We’re smarter than ever today when it comes to our bodies, especially what we put in and on them.
It’s hard to read the news without learning about a new study about the benefits (or downsides) of coffee — and most of us are more conscious about the potential dangers of artificial sweeteners. If you’ve swapped out your java for tea, good for you, because both black and green tea are wonderful sources of antioxidants. Antioxidants help protect cells and our bodies as a whole from the damaging free radicals generated by sun exposure and natural metabolic processes. (Green tea has a higher concentration of antioxidants, making it the best choice.)
But before you take another sip, how you sweeten your tea (or any drink for that matter) can make a big difference.
Whether you ingest it by drinking or eating, sugar has consequences for your skin thanks to a process called glycation. Within the skin, sugar binds to collagen, making it stiff and brittle. When the collagen breaks, the supportive structure that keeps skin looking smooth, plump and youthful is compromised, leading to visible signs of aging like wrinkles.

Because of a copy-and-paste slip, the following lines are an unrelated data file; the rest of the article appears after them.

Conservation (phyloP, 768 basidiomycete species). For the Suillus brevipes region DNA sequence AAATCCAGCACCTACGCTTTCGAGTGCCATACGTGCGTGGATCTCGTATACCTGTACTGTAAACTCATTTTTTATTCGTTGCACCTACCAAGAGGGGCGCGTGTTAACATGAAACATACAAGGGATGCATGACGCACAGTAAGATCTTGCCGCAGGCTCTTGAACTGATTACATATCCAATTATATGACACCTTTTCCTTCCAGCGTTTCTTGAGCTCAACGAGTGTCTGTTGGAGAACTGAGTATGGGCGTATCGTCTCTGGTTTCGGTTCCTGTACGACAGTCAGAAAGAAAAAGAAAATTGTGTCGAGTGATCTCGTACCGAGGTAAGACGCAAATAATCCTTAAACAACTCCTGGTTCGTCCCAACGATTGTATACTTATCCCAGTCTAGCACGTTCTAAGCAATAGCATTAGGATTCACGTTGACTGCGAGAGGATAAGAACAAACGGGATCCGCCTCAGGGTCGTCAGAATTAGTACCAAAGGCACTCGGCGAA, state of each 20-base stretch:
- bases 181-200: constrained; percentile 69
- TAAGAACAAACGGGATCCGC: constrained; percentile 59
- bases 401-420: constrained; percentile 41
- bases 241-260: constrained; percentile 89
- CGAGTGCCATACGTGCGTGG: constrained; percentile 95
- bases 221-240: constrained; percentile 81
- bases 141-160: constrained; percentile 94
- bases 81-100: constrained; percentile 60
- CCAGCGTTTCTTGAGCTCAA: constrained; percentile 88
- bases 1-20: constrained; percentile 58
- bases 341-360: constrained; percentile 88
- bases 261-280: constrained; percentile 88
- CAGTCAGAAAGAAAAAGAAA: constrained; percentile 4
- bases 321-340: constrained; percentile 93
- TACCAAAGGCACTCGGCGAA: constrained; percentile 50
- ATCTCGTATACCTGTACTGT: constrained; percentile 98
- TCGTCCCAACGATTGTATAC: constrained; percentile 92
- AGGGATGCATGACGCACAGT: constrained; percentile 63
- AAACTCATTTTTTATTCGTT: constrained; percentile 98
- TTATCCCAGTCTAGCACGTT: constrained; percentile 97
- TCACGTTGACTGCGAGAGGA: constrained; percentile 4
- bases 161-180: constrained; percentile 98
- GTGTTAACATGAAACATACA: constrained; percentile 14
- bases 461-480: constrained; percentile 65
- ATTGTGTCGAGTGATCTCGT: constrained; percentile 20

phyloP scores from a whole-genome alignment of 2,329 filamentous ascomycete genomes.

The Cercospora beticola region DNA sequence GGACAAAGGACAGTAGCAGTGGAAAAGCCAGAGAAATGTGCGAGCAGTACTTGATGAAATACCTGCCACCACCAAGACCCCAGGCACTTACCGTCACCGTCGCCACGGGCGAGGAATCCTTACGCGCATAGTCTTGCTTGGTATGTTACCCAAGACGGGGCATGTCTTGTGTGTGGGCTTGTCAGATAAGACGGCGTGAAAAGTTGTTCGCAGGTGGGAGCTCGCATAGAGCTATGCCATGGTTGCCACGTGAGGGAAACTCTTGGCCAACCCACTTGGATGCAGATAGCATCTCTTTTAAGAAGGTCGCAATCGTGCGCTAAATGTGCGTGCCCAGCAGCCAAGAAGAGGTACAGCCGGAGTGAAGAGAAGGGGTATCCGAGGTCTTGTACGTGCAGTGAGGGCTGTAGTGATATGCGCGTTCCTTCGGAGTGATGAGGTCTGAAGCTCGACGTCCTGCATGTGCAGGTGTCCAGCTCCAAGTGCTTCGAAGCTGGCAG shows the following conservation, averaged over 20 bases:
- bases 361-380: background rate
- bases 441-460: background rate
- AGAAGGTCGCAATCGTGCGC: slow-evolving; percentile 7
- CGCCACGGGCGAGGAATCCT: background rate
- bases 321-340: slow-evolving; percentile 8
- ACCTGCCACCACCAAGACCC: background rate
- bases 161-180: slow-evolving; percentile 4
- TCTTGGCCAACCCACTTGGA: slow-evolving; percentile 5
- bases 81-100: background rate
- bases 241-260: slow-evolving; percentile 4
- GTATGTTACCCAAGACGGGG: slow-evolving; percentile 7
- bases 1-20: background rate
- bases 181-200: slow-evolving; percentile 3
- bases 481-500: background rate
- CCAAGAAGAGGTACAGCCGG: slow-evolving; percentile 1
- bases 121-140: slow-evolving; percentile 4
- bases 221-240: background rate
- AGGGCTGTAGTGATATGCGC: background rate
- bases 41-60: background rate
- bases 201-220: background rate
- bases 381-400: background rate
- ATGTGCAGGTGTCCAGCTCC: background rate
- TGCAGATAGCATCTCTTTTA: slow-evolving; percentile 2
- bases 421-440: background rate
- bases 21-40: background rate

Glycation is only the first problem with sugar. Another issue: The sweetener you choose may reduce the antioxidant power of your tea. A study recently published in the journal Food Chemistry found that milk, sugar and honey significantly reduces the antioxidant benefits of tea, so you may want to think twice about adding a lump or two (or anything else to your tea for that matter). But there’s still a way to sweeten your tea without diminishing its free-radical-fighting benefits: Stevia.
Derived from a plant related to the daisy and ragweed, Stevia has been used as a sweetener (and natural remedy for burns, colic and stomach conditions) in South America for centuries. It’s calorie-free, and is actually 200 times sweeter than sugar, thus you use much less. And it helps you reap the maximum antioxidant benefits from your tea if you prefer it sweetened. You can find Truvia at the supermarket (and more options than you can count at Whole Foods), so consider filling your sugar bowl with this good-for-your-skin alternative to sugar and artificial sweeteners.
Dr. Leslie Baumann is a board-certified dermatologist, author and CEO of Baumann Cosmetic & Research Institute in Miami.